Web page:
Little bookstores constitute an integral part of our culture and our local communities. It’s the place where writers can connect with readers, where we discover new, unknown worlds, where children are captivated by the thrill of reading that can last a lifetime. They are the places that never stop inspiring us, uniting us and spreading the love for books. Their role proves crucial in case they are located in remote areas such as the Greek islands.

Reading Greece* spoke to Despina Melianou, owner of Koukoumavla Bookstore, about the role of little bookstores and their influence on reading preferences, as well as the challenges they are faced with and the prospects ahead.

Koukoumavla is a little bookstore in island of Patmos, aiming to introduce visitors to the magic world of books and art.  What’s the story behind this venture of yours?

Κοukoumavla is my alter ego; the space/ world that I have created with my hands – with my whole being – from top to bottom! My grandmother used to call me Koukoumavla since an early age because I used to tell her lies all the time! Τhe owl (“koukouvagia” in Greek) is wise but in our local dialect, Koukoumavla is a bit ‘dumbell’ because it can tell both lies and the truth, like in fairy tales.

In 2003, I opened (together with my husband, Andreas) my first Koukoumavla, in Skala, Patmos. A cafe/bar/Arts & crafts & books. What I did was quite ground-breaking for Greece at the time.  It was a place where miracles took place! I called it a multi-purpose space. Storytelling, live music, book presentations, handicraft bazaars, art seminars and a lot more! In 2016, we left this space in Skala and in 2017 I opened my “world”, in Chora, keeping just the Arts & books part. From top to bottom, the choice of books and all the other objects go through my filters; everything has to fit to stay in its place. And everything, everywhere, is about stories, a lot of stories!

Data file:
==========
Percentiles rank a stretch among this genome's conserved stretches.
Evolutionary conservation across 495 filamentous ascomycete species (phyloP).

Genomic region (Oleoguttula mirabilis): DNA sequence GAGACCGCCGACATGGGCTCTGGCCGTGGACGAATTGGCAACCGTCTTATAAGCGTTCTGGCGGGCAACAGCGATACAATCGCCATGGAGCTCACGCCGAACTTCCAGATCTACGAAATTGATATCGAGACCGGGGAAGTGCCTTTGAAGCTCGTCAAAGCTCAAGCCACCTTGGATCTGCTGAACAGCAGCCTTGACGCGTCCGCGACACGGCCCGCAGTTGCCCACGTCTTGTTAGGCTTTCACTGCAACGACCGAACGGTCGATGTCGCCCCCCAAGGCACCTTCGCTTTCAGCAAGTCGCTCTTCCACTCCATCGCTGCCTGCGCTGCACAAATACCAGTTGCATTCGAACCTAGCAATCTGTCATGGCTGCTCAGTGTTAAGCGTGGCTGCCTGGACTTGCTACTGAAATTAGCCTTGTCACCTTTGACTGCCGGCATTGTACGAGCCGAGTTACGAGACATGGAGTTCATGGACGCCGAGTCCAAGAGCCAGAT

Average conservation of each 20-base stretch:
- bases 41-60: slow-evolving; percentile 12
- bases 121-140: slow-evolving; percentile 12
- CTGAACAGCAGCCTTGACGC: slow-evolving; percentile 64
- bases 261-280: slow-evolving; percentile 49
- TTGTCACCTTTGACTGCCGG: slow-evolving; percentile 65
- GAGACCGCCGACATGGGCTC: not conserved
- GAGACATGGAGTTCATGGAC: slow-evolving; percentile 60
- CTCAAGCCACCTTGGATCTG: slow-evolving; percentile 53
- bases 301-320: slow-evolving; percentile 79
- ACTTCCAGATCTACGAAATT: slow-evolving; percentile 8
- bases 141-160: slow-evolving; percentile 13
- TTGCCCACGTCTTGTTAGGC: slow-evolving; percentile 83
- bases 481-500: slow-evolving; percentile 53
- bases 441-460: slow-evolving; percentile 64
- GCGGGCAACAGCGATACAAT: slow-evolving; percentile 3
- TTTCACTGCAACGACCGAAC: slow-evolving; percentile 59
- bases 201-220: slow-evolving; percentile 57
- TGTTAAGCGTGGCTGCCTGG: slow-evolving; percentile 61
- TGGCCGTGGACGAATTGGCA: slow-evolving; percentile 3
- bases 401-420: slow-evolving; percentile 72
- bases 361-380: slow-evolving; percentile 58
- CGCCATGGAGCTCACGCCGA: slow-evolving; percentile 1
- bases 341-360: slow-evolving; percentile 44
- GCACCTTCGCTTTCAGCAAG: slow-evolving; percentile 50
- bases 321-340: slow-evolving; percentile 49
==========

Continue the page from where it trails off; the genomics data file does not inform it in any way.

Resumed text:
I, Koukoumavla with my store of miracles, invite (and challenge!) the visitor to enter the world of Art and Books, and experience it from my own perspective.

What kind of books can readers find in your bookstores?

Well, mostly the ones I’d like to read or the ones I already love! I initially started with poetry and children’s books, which I cherish. Every year, though, my library gets richer and richer. On my shelves you will find books of philosophy, psychology, poetry, fairy tales (folk tradition), literature, comics, essays and of course children’s books. And not only in Greek, but in other languages as well!

How important is the role of little bookstores? How do they influence reading preferences?